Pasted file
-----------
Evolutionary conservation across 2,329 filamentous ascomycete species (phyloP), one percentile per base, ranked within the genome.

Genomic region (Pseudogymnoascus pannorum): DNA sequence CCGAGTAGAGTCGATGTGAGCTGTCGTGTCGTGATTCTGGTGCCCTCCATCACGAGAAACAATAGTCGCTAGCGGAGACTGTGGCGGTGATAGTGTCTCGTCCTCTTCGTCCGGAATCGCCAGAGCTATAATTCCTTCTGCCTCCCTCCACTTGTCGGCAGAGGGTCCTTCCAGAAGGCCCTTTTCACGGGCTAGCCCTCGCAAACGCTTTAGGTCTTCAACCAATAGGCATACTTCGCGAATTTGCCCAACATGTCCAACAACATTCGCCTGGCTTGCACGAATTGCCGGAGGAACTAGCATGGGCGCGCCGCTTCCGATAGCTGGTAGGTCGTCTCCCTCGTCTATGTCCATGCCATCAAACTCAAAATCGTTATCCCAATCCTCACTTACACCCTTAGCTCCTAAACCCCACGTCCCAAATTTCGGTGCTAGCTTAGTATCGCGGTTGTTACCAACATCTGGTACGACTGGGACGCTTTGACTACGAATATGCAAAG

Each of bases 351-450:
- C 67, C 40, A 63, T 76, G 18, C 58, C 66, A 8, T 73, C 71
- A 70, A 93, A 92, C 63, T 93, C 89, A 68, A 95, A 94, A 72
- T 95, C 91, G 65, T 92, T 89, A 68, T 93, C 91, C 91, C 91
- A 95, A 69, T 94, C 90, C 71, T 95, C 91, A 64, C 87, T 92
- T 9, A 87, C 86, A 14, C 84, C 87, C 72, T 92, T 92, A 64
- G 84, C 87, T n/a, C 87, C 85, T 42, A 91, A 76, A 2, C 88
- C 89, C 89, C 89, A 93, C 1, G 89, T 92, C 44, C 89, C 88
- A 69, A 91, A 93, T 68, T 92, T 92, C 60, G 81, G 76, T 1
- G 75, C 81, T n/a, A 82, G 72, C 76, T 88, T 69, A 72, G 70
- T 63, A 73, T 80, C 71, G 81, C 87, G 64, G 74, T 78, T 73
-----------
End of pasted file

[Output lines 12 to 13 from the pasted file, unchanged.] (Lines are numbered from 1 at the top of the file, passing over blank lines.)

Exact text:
- G 75, C 81, T n/a, A 82, G 72, C 76, T 88, T 69, A 72, G 70
- T 63, A 73, T 80, C 71, G 81, C 87, G 64, G 74, T 78, T 73